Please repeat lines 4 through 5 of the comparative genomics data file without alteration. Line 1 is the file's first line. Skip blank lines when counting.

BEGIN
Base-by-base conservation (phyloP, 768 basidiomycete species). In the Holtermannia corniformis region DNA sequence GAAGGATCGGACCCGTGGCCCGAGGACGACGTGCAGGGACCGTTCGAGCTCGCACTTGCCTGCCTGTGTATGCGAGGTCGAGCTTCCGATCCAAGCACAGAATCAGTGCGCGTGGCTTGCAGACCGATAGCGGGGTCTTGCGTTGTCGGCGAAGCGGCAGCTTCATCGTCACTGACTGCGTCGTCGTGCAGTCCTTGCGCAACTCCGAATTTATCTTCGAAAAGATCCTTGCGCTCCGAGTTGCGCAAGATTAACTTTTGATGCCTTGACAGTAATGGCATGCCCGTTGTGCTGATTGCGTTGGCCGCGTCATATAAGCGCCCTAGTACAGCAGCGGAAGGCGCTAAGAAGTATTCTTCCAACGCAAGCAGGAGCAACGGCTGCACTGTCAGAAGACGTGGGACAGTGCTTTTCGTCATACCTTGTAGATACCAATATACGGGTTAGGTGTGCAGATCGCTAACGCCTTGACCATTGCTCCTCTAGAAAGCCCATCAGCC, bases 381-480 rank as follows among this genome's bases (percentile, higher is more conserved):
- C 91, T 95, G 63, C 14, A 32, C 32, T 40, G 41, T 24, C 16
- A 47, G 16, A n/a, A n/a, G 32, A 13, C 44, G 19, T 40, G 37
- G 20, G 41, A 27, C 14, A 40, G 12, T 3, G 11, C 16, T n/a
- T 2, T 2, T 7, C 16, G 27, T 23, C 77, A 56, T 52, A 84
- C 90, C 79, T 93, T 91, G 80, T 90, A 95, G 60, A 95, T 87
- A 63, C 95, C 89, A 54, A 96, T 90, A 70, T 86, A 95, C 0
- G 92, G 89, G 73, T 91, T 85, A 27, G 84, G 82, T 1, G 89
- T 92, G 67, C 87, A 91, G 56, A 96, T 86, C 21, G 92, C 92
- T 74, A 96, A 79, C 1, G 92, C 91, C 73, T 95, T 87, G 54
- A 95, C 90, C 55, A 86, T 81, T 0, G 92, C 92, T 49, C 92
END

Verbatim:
- G 20, G 41, A 27, C 14, A 40, G 12, T 3, G 11, C 16, T n/a
- T 2, T 2, T 7, C 16, G 27, T 23, C 77, A 56, T 52, A 84